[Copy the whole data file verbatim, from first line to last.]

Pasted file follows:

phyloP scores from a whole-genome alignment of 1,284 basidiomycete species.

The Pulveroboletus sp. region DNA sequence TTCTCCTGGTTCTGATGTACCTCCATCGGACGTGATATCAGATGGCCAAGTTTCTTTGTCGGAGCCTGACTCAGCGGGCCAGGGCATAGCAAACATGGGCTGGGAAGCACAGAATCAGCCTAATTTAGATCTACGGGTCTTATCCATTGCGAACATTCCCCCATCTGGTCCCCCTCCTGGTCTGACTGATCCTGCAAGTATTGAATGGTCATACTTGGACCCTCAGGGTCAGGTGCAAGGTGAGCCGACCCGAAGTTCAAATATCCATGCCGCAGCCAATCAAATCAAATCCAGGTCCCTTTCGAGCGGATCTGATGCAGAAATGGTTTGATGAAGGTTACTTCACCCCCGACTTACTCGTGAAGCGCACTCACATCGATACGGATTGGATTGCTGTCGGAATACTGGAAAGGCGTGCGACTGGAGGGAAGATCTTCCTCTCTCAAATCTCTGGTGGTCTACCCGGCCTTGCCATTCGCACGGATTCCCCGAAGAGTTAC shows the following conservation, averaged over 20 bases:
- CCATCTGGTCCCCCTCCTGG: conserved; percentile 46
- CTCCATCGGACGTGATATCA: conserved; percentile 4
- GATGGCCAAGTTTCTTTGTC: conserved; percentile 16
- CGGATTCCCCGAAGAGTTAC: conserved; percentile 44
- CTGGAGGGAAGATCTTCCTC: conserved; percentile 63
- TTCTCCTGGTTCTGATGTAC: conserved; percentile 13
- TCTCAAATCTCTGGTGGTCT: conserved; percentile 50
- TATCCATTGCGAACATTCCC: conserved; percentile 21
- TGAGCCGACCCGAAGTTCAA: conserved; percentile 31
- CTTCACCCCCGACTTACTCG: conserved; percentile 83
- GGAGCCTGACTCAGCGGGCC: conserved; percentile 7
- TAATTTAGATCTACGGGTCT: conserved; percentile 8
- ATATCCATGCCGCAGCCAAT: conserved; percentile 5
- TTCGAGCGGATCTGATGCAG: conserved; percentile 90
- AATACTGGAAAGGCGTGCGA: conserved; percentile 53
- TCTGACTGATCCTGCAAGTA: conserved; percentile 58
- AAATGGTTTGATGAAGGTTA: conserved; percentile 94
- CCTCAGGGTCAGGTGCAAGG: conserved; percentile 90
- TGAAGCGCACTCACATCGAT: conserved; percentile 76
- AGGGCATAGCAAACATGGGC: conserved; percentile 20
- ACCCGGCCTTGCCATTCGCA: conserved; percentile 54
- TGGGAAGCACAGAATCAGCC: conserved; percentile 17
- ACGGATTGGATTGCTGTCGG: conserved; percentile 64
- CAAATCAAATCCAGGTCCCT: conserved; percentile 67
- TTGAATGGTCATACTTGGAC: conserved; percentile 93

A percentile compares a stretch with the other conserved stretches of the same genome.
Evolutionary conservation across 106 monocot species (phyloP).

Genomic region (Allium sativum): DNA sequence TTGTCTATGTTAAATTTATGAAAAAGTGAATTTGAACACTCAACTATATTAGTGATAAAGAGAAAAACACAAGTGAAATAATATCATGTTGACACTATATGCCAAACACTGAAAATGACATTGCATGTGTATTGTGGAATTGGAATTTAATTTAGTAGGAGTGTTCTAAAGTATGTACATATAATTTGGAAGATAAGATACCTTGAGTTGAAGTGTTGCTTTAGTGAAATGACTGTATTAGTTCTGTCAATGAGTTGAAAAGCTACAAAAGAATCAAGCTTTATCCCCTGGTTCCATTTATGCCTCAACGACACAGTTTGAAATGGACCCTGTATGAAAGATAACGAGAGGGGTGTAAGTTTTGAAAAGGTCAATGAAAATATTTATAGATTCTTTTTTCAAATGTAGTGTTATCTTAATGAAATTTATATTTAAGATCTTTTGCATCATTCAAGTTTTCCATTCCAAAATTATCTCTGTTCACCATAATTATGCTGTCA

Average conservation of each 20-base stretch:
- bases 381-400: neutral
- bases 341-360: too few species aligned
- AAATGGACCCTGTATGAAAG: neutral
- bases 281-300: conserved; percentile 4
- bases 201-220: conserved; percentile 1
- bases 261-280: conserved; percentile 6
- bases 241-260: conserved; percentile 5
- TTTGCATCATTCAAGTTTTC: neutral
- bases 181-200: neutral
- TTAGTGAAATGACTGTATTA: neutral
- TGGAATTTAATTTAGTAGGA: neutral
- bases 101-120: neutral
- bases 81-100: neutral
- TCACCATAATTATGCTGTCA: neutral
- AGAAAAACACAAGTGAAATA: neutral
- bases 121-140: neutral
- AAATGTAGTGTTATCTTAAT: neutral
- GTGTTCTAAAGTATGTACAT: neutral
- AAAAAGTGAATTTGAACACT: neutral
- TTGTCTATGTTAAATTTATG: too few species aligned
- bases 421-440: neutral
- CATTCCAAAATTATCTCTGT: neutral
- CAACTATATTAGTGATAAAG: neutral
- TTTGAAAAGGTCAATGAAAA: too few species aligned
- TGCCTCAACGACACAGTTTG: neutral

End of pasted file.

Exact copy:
phyloP scores from a whole-genome alignment of 1,284 basidiomycete species.

The Pulveroboletus sp. region DNA sequence TTCTCCTGGTTCTGATGTACCTCCATCGGACGTGATATCAGATGGCCAAGTTTCTTTGTCGGAGCCTGACTCAGCGGGCCAGGGCATAGCAAACATGGGCTGGGAAGCACAGAATCAGCCTAATTTAGATCTACGGGTCTTATCCATTGCGAACATTCCCCCATCTGGTCCCCCTCCTGGTCTGACTGATCCTGCAAGTATTGAATGGTCATACTTGGACCCTCAGGGTCAGGTGCAAGGTGAGCCGACCCGAAGTTCAAATATCCATGCCGCAGCCAATCAAATCAAATCCAGGTCCCTTTCGAGCGGATCTGATGCAGAAATGGTTTGATGAAGGTTACTTCACCCCCGACTTACTCGTGAAGCGCACTCACATCGATACGGATTGGATTGCTGTCGGAATACTGGAAAGGCGTGCGACTGGAGGGAAGATCTTCCTCTCTCAAATCTCTGGTGGTCTACCCGGCCTTGCCATTCGCACGGATTCCCCGAAGAGTTAC shows the following conservation, averaged over 20 bases:
- CCATCTGGTCCCCCTCCTGG: conserved; percentile 46
- CTCCATCGGACGTGATATCA: conserved; percentile 4
- GATGGCCAAGTTTCTTTGTC: conserved; percentile 16
- CGGATTCCCCGAAGAGTTAC: conserved; percentile 44
- CTGGAGGGAAGATCTTCCTC: conserved; percentile 63
- TTCTCCTGGTTCTGATGTAC: conserved; percentile 13
- TCTCAAATCTCTGGTGGTCT: conserved; percentile 50
- TATCCATTGCGAACATTCCC: conserved; percentile 21
- TGAGCCGACCCGAAGTTCAA: conserved; percentile 31
- CTTCACCCCCGACTTACTCG: conserved; percentile 83
- GGAGCCTGACTCAGCGGGCC: conserved; percentile 7
- TAATTTAGATCTACGGGTCT: conserved; percentile 8
- ATATCCATGCCGCAGCCAAT: conserved; percentile 5
- TTCGAGCGGATCTGATGCAG: conserved; percentile 90
- AATACTGGAAAGGCGTGCGA: conserved; percentile 53
- TCTGACTGATCCTGCAAGTA: conserved; percentile 58
- AAATGGTTTGATGAAGGTTA: conserved; percentile 94
- CCTCAGGGTCAGGTGCAAGG: conserved; percentile 90
- TGAAGCGCACTCACATCGAT: conserved; percentile 76
- AGGGCATAGCAAACATGGGC: conserved; percentile 20
- ACCCGGCCTTGCCATTCGCA: conserved; percentile 54
- TGGGAAGCACAGAATCAGCC: conserved; percentile 17
- ACGGATTGGATTGCTGTCGG: conserved; percentile 64
- CAAATCAAATCCAGGTCCCT: conserved; percentile 67
- TTGAATGGTCATACTTGGAC: conserved; percentile 93

A percentile compares a stretch with the other conserved stretches of the same genome.
Evolutionary conservation across 106 monocot species (phyloP).

Genomic region (Allium sativum): DNA sequence TTGTCTATGTTAAATTTATGAAAAAGTGAATTTGAACACTCAACTATATTAGTGATAAAGAGAAAAACACAAGTGAAATAATATCATGTTGACACTATATGCCAAACACTGAAAATGACATTGCATGTGTATTGTGGAATTGGAATTTAATTTAGTAGGAGTGTTCTAAAGTATGTACATATAATTTGGAAGATAAGATACCTTGAGTTGAAGTGTTGCTTTAGTGAAATGACTGTATTAGTTCTGTCAATGAGTTGAAAAGCTACAAAAGAATCAAGCTTTATCCCCTGGTTCCATTTATGCCTCAACGACACAGTTTGAAATGGACCCTGTATGAAAGATAACGAGAGGGGTGTAAGTTTTGAAAAGGTCAATGAAAATATTTATAGATTCTTTTTTCAAATGTAGTGTTATCTTAATGAAATTTATATTTAAGATCTTTTGCATCATTCAAGTTTTCCATTCCAAAATTATCTCTGTTCACCATAATTATGCTGTCA

Average conservation of each 20-base stretch:
- bases 381-400: neutral
- bases 341-360: too few species aligned
- AAATGGACCCTGTATGAAAG: neutral
- bases 281-300: conserved; percentile 4
- bases 201-220: conserved; percentile 1
- bases 261-280: conserved; percentile 6
- bases 241-260: conserved; percentile 5
- TTTGCATCATTCAAGTTTTC: neutral
- bases 181-200: neutral
- TTAGTGAAATGACTGTATTA: neutral
- TGGAATTTAATTTAGTAGGA: neutral
- bases 101-120: neutral
- bases 81-100: neutral
- TCACCATAATTATGCTGTCA: neutral
- AGAAAAACACAAGTGAAATA: neutral
- bases 121-140: neutral
- AAATGTAGTGTTATCTTAAT: neutral
- GTGTTCTAAAGTATGTACAT: neutral
- AAAAAGTGAATTTGAACACT: neutral
- TTGTCTATGTTAAATTTATG: too few species aligned
- bases 421-440: neutral
- CATTCCAAAATTATCTCTGT: neutral
- CAACTATATTAGTGATAAAG: neutral
- TTTGAAAAGGTCAATGAAAA: too few species aligned
- TGCCTCAACGACACAGTTTG: neutral